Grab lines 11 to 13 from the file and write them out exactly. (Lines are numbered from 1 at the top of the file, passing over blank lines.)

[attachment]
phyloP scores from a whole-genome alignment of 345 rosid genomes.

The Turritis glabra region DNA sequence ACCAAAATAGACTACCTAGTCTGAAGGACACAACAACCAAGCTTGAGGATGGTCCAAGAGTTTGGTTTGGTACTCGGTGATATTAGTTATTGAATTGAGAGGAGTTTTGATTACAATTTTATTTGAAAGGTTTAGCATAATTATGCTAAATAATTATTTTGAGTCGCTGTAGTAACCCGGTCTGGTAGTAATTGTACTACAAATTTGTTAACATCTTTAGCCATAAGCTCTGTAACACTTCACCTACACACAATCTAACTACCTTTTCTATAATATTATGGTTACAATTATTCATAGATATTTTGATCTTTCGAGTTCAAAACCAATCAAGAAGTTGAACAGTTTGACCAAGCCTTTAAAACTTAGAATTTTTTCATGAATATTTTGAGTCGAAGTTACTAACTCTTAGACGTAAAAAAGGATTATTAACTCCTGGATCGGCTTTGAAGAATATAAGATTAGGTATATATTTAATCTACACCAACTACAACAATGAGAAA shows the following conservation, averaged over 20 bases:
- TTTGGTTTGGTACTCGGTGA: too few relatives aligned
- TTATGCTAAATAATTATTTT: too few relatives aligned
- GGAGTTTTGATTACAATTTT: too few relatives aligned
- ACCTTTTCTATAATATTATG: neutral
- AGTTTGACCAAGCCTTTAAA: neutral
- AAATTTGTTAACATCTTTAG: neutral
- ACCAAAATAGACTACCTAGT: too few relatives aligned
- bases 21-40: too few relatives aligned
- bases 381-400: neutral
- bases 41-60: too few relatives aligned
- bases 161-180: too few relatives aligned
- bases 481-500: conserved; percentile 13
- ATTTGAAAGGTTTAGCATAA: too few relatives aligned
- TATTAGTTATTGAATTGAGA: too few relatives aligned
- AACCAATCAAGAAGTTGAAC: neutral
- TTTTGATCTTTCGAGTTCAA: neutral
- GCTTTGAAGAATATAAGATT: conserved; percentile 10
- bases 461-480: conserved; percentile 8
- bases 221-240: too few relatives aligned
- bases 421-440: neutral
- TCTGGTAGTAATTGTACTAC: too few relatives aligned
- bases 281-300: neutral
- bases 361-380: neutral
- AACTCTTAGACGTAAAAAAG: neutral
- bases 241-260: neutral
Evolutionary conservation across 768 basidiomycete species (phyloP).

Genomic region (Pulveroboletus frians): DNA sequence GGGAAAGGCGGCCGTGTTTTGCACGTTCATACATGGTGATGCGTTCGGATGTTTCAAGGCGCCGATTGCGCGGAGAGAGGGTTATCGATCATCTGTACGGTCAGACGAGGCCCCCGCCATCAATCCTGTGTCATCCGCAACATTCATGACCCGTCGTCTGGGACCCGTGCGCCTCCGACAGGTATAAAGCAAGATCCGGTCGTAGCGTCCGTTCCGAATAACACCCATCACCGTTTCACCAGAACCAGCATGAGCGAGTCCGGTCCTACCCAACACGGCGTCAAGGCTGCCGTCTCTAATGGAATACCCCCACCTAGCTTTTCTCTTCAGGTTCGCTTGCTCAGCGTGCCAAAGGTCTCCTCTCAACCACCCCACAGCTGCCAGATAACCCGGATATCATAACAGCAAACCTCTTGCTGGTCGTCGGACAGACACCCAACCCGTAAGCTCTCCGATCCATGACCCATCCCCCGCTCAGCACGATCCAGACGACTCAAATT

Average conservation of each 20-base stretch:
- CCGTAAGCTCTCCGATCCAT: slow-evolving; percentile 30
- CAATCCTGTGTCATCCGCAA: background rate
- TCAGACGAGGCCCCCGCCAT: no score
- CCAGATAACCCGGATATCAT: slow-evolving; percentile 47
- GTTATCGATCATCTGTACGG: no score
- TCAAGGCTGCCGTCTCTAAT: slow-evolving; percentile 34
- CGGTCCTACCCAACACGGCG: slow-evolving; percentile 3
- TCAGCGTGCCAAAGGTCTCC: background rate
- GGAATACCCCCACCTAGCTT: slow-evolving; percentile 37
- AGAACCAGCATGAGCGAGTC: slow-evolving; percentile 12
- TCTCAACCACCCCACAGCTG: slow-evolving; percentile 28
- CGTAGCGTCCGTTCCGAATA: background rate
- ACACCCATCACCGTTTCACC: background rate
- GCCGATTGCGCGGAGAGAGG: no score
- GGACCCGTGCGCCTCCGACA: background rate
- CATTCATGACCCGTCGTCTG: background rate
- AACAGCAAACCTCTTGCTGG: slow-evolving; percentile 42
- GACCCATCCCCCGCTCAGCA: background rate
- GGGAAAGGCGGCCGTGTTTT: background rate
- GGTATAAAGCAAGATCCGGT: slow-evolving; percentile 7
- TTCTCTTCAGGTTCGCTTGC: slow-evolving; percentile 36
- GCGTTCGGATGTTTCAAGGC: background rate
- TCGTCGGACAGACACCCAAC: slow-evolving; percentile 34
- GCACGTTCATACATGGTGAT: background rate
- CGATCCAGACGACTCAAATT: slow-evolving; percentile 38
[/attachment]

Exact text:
- bases 381-400: neutral
- bases 41-60: too few relatives aligned
- bases 161-180: too few relatives aligned